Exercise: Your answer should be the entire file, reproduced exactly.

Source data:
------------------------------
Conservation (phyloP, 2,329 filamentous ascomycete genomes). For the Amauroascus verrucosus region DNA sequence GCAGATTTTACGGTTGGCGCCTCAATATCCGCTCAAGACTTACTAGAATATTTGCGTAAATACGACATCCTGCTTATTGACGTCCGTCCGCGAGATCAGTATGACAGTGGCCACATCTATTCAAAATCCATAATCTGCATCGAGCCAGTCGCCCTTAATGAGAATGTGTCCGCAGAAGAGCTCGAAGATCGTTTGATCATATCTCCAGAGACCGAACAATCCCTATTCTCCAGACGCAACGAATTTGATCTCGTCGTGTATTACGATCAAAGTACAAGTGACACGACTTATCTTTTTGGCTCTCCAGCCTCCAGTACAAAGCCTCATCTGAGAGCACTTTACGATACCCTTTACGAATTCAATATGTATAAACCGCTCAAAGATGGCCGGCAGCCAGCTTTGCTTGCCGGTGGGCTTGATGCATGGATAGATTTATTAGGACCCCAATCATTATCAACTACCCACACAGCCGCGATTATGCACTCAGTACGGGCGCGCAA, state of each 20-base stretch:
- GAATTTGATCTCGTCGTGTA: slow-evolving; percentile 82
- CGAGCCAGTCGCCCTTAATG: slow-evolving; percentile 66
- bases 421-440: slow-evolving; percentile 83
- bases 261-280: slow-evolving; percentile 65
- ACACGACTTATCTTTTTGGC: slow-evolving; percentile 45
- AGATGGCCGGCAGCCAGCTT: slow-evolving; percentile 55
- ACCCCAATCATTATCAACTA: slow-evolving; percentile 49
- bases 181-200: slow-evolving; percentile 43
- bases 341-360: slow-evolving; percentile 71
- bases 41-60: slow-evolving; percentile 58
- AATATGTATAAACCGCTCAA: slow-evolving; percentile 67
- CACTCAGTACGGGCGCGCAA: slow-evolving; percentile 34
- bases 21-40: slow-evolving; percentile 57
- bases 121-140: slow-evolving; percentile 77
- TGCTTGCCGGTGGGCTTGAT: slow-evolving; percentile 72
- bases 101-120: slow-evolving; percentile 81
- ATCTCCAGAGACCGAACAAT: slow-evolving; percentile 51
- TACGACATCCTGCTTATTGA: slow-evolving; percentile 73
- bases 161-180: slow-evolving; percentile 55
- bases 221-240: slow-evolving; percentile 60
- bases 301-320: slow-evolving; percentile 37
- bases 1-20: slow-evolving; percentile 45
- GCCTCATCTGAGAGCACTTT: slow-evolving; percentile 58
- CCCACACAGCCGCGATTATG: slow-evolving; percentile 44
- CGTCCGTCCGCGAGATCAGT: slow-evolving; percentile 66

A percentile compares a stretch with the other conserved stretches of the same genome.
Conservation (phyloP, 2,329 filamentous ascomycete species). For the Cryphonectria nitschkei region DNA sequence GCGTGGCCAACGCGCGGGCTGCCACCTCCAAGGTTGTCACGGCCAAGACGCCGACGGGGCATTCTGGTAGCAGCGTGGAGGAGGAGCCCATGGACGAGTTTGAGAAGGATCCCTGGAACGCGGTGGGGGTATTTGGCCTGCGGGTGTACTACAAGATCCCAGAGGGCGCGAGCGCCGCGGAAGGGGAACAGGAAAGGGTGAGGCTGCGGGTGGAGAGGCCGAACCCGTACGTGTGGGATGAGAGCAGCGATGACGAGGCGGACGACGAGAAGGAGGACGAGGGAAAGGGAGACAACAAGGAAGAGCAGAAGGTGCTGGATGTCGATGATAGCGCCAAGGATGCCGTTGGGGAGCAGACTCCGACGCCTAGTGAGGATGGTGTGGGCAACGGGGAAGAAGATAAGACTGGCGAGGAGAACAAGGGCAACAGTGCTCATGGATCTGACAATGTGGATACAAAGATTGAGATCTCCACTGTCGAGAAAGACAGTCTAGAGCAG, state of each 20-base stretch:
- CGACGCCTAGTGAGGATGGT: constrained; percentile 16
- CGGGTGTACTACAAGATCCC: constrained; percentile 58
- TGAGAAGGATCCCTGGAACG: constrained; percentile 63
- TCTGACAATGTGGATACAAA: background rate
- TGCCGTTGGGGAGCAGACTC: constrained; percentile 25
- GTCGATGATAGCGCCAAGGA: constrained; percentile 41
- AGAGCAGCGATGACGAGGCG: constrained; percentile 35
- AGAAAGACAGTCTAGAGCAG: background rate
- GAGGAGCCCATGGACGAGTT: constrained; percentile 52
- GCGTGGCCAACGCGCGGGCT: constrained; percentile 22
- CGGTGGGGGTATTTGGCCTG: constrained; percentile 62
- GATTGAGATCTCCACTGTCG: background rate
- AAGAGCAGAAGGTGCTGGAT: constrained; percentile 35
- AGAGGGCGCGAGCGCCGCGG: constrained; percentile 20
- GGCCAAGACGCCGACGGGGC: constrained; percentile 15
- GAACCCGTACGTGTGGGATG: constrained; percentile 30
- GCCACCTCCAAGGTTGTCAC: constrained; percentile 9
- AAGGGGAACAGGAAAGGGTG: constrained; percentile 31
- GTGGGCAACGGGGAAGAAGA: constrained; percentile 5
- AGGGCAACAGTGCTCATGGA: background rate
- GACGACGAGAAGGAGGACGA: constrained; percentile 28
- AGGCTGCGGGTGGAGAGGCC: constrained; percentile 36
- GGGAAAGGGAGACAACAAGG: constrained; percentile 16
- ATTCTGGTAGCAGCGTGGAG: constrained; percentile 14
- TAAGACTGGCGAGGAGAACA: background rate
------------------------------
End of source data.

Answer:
Conservation (phyloP, 2,329 filamentous ascomycete genomes). For the Amauroascus verrucosus region DNA sequence GCAGATTTTACGGTTGGCGCCTCAATATCCGCTCAAGACTTACTAGAATATTTGCGTAAATACGACATCCTGCTTATTGACGTCCGTCCGCGAGATCAGTATGACAGTGGCCACATCTATTCAAAATCCATAATCTGCATCGAGCCAGTCGCCCTTAATGAGAATGTGTCCGCAGAAGAGCTCGAAGATCGTTTGATCATATCTCCAGAGACCGAACAATCCCTATTCTCCAGACGCAACGAATTTGATCTCGTCGTGTATTACGATCAAAGTACAAGTGACACGACTTATCTTTTTGGCTCTCCAGCCTCCAGTACAAAGCCTCATCTGAGAGCACTTTACGATACCCTTTACGAATTCAATATGTATAAACCGCTCAAAGATGGCCGGCAGCCAGCTTTGCTTGCCGGTGGGCTTGATGCATGGATAGATTTATTAGGACCCCAATCATTATCAACTACCCACACAGCCGCGATTATGCACTCAGTACGGGCGCGCAA, state of each 20-base stretch:
- GAATTTGATCTCGTCGTGTA: slow-evolving; percentile 82
- CGAGCCAGTCGCCCTTAATG: slow-evolving; percentile 66
- bases 421-440: slow-evolving; percentile 83
- bases 261-280: slow-evolving; percentile 65
- ACACGACTTATCTTTTTGGC: slow-evolving; percentile 45
- AGATGGCCGGCAGCCAGCTT: slow-evolving; percentile 55
- ACCCCAATCATTATCAACTA: slow-evolving; percentile 49
- bases 181-200: slow-evolving; percentile 43
- bases 341-360: slow-evolving; percentile 71
- bases 41-60: slow-evolving; percentile 58
- AATATGTATAAACCGCTCAA: slow-evolving; percentile 67
- CACTCAGTACGGGCGCGCAA: slow-evolving; percentile 34
- bases 21-40: slow-evolving; percentile 57
- bases 121-140: slow-evolving; percentile 77
- TGCTTGCCGGTGGGCTTGAT: slow-evolving; percentile 72
- bases 101-120: slow-evolving; percentile 81
- ATCTCCAGAGACCGAACAAT: slow-evolving; percentile 51
- TACGACATCCTGCTTATTGA: slow-evolving; percentile 73
- bases 161-180: slow-evolving; percentile 55
- bases 221-240: slow-evolving; percentile 60
- bases 301-320: slow-evolving; percentile 37
- bases 1-20: slow-evolving; percentile 45
- GCCTCATCTGAGAGCACTTT: slow-evolving; percentile 58
- CCCACACAGCCGCGATTATG: slow-evolving; percentile 44
- CGTCCGTCCGCGAGATCAGT: slow-evolving; percentile 66

A percentile compares a stretch with the other conserved stretches of the same genome.
Conservation (phyloP, 2,329 filamentous ascomycete species). For the Cryphonectria nitschkei region DNA sequence GCGTGGCCAACGCGCGGGCTGCCACCTCCAAGGTTGTCACGGCCAAGACGCCGACGGGGCATTCTGGTAGCAGCGTGGAGGAGGAGCCCATGGACGAGTTTGAGAAGGATCCCTGGAACGCGGTGGGGGTATTTGGCCTGCGGGTGTACTACAAGATCCCAGAGGGCGCGAGCGCCGCGGAAGGGGAACAGGAAAGGGTGAGGCTGCGGGTGGAGAGGCCGAACCCGTACGTGTGGGATGAGAGCAGCGATGACGAGGCGGACGACGAGAAGGAGGACGAGGGAAAGGGAGACAACAAGGAAGAGCAGAAGGTGCTGGATGTCGATGATAGCGCCAAGGATGCCGTTGGGGAGCAGACTCCGACGCCTAGTGAGGATGGTGTGGGCAACGGGGAAGAAGATAAGACTGGCGAGGAGAACAAGGGCAACAGTGCTCATGGATCTGACAATGTGGATACAAAGATTGAGATCTCCACTGTCGAGAAAGACAGTCTAGAGCAG, state of each 20-base stretch:
- CGACGCCTAGTGAGGATGGT: constrained; percentile 16
- CGGGTGTACTACAAGATCCC: constrained; percentile 58
- TGAGAAGGATCCCTGGAACG: constrained; percentile 63
- TCTGACAATGTGGATACAAA: background rate
- TGCCGTTGGGGAGCAGACTC: constrained; percentile 25
- GTCGATGATAGCGCCAAGGA: constrained; percentile 41
- AGAGCAGCGATGACGAGGCG: constrained; percentile 35
- AGAAAGACAGTCTAGAGCAG: background rate
- GAGGAGCCCATGGACGAGTT: constrained; percentile 52
- GCGTGGCCAACGCGCGGGCT: constrained; percentile 22
- CGGTGGGGGTATTTGGCCTG: constrained; percentile 62
- GATTGAGATCTCCACTGTCG: background rate
- AAGAGCAGAAGGTGCTGGAT: constrained; percentile 35
- AGAGGGCGCGAGCGCCGCGG: constrained; percentile 20
- GGCCAAGACGCCGACGGGGC: constrained; percentile 15
- GAACCCGTACGTGTGGGATG: constrained; percentile 30
- GCCACCTCCAAGGTTGTCAC: constrained; percentile 9
- AAGGGGAACAGGAAAGGGTG: constrained; percentile 31
- GTGGGCAACGGGGAAGAAGA: constrained; percentile 5
- AGGGCAACAGTGCTCATGGA: background rate
- GACGACGAGAAGGAGGACGA: constrained; percentile 28
- AGGCTGCGGGTGGAGAGGCC: constrained; percentile 36
- GGGAAAGGGAGACAACAAGG: constrained; percentile 16
- ATTCTGGTAGCAGCGTGGAG: constrained; percentile 14
- TAAGACTGGCGAGGAGAACA: background rate